‘Ready to Spring’ dance creations fill the house

York Dances’ Ready to Spring featured 18 world premieres choreographed by third-year dance majors at York University.

Acclaimed independent dance artist Julia Sasso served as artistic director for the show. The tightly wound production uncoiled in two different programs of original works on March 31 and April 1. All four shows sold out more than a week in advance.

Three students performing on stageRight: 90 Degrees South bychoreographer Aria Evans featured dancers Nikolaos Markakis, Monika Davis and Taylor Generall. Photograph by Andréa de Keijzer
The title and theme were chosen because they evoke the dynamic energy and the multiple forces that were ready to be unleashed by these talented young dancers who were responsible for all aspects of the creation, production and performance.

Three choreographers explored the animal inside with their new creations. Yvon Allard took inspiration from the ostrich in Head in the Sand. Nadege Blackhall’s Grappling with Dawn explored a congregation of unnamed creatures. 90 Degrees South by Aria Evans mimicked the movement of a beloved aquatic flightless bird.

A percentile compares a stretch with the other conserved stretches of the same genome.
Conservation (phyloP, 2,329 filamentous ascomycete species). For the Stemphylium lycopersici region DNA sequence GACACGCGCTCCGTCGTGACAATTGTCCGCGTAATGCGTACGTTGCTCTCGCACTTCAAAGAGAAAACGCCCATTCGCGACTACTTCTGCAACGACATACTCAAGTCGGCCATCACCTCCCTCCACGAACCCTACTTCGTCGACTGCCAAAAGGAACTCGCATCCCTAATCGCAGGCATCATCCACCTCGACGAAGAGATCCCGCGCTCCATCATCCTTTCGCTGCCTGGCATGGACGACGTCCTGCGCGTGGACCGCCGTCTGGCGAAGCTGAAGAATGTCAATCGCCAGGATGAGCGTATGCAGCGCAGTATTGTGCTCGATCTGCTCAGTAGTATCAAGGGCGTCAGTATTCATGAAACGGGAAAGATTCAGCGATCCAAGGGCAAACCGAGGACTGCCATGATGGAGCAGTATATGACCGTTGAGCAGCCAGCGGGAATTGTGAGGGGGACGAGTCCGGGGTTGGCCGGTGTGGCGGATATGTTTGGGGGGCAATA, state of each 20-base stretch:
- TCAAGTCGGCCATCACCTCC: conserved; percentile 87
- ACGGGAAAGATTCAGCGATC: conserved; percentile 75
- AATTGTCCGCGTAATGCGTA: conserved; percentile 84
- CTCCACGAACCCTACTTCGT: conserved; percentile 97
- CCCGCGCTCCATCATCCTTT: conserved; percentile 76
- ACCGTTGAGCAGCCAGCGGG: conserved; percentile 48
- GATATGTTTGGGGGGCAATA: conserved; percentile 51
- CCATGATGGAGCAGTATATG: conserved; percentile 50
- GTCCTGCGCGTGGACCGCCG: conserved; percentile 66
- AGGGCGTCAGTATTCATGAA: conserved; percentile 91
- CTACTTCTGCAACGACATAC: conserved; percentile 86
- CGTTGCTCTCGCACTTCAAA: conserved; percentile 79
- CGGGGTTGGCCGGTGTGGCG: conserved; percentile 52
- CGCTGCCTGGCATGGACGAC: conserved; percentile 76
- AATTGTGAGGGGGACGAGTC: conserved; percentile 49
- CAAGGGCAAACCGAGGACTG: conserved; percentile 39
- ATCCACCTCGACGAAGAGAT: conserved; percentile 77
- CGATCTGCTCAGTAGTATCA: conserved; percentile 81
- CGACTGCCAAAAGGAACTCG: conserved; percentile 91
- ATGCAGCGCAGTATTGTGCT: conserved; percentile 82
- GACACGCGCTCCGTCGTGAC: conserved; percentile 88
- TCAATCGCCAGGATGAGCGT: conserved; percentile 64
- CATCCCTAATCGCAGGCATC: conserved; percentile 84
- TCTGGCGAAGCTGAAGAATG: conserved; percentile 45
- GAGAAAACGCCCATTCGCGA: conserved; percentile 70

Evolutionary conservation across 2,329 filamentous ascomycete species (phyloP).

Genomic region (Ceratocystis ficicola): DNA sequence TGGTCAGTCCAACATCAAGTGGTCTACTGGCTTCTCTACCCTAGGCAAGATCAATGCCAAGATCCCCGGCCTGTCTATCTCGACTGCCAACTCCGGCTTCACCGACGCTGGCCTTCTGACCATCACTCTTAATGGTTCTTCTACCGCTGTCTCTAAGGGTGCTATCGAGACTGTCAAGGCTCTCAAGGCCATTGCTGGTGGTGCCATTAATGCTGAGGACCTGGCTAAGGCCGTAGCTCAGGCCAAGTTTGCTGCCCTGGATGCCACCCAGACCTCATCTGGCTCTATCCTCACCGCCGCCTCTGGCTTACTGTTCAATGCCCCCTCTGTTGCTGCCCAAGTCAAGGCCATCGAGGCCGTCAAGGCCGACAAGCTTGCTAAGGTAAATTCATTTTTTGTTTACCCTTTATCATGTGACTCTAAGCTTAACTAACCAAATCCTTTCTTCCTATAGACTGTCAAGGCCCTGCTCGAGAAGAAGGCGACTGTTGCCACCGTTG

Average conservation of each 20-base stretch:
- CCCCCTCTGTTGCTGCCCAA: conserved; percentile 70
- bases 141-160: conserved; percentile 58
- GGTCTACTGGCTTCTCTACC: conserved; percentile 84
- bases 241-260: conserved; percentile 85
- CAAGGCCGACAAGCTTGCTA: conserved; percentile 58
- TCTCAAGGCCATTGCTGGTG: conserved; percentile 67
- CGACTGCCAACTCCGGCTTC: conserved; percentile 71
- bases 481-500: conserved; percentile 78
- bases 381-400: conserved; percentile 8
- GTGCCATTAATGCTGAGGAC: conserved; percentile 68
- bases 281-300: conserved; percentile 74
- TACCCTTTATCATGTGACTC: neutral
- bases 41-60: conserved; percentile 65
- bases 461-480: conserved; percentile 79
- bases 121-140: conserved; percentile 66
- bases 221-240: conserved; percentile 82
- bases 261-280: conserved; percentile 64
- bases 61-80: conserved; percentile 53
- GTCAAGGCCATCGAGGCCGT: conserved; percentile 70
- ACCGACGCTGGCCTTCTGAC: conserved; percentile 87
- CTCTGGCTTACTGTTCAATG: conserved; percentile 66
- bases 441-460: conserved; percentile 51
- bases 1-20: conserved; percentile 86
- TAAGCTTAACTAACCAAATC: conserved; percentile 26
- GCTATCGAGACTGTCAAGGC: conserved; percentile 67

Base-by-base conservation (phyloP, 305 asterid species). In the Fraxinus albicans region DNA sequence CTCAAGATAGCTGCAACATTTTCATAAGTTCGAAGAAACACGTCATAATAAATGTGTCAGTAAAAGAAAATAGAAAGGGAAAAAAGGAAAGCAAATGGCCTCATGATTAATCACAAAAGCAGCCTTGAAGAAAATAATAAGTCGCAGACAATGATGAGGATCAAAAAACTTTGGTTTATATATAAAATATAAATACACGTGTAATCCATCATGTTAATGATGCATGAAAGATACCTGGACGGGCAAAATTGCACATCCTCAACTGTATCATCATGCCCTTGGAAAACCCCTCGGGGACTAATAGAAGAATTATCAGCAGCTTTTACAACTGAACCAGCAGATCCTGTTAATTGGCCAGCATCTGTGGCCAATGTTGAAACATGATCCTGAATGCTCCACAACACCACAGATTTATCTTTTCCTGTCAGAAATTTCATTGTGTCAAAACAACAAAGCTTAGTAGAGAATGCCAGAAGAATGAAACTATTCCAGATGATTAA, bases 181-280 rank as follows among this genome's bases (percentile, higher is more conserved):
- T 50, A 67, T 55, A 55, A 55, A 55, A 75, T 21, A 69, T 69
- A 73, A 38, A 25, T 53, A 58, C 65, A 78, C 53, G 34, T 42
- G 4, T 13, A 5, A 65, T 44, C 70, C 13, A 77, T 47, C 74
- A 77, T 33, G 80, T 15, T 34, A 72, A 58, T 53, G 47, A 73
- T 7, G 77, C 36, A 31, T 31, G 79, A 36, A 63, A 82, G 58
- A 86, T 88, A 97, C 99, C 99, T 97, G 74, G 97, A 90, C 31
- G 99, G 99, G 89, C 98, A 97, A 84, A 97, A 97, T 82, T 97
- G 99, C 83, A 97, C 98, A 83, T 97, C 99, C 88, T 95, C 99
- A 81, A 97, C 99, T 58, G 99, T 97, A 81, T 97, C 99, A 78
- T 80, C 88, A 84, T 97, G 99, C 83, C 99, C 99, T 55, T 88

The movement on stage gained inspiration from established patterns in the world around us in works by Tracy Day and Candice Irwin. Day’s Prime Numbers was an explosive male duet focusing on numeracy, and Irwin’s One Rotation explored life cycles with constantly evolving spatial patterning.

Five choreographers took the audience on journeys of self-discovery. Jill Eisener’s Let’s Pretend was a playful investigation of the childhood imagination and Irvin Chow’s Ma offered an exploration of “the space between”. Part II by Jessica Houghton examined what is hidden within oneself and the intensely emotional journey one must take to find it. Funeral of a Kinder Spirit was a personal mythology by Chelsea Papps. Stephanie Papaioanno’s new solo offered a whirlwind journey of human experience and expression.

Female student performing on stageLeft: The Five People You Meet In Heaven, an original work by Kristen Ratzki performed by Madison Harview. Photograph by Andréa de Keijzer

Jennifer Campbell, Nadia Kurenyova and Geneviève Nolet tackled negativity in a myriad of forms. Campbell’s Stolen T.V.s focuses on deception and bad fortune. Kurenyova’s Inescapable Reality dealt with elements of betrayal, dishonesty, insecurity and selfishness. And Nolet’s Under these Cloaks followed dancers on a dark personal journey accompanied only by their own innate sense of bravery.

Love and companionship inspired four dancers. Natasha Josselyn’s What’s Lost in You explored the fear of losing oneself in someone else. Kiersten McMaster created a light-hearted new work titled Oversleep, based on the friendship between two sisters. Kristen Ratzki took inspiration from Mitch Albom’s novel The Five People You Meet in Heaven for her work of the same name about the people who inspired her. Kristen Tschirhart’s We Said  was a physical excursion into the minds of five individuals showing in the end, we are never alone.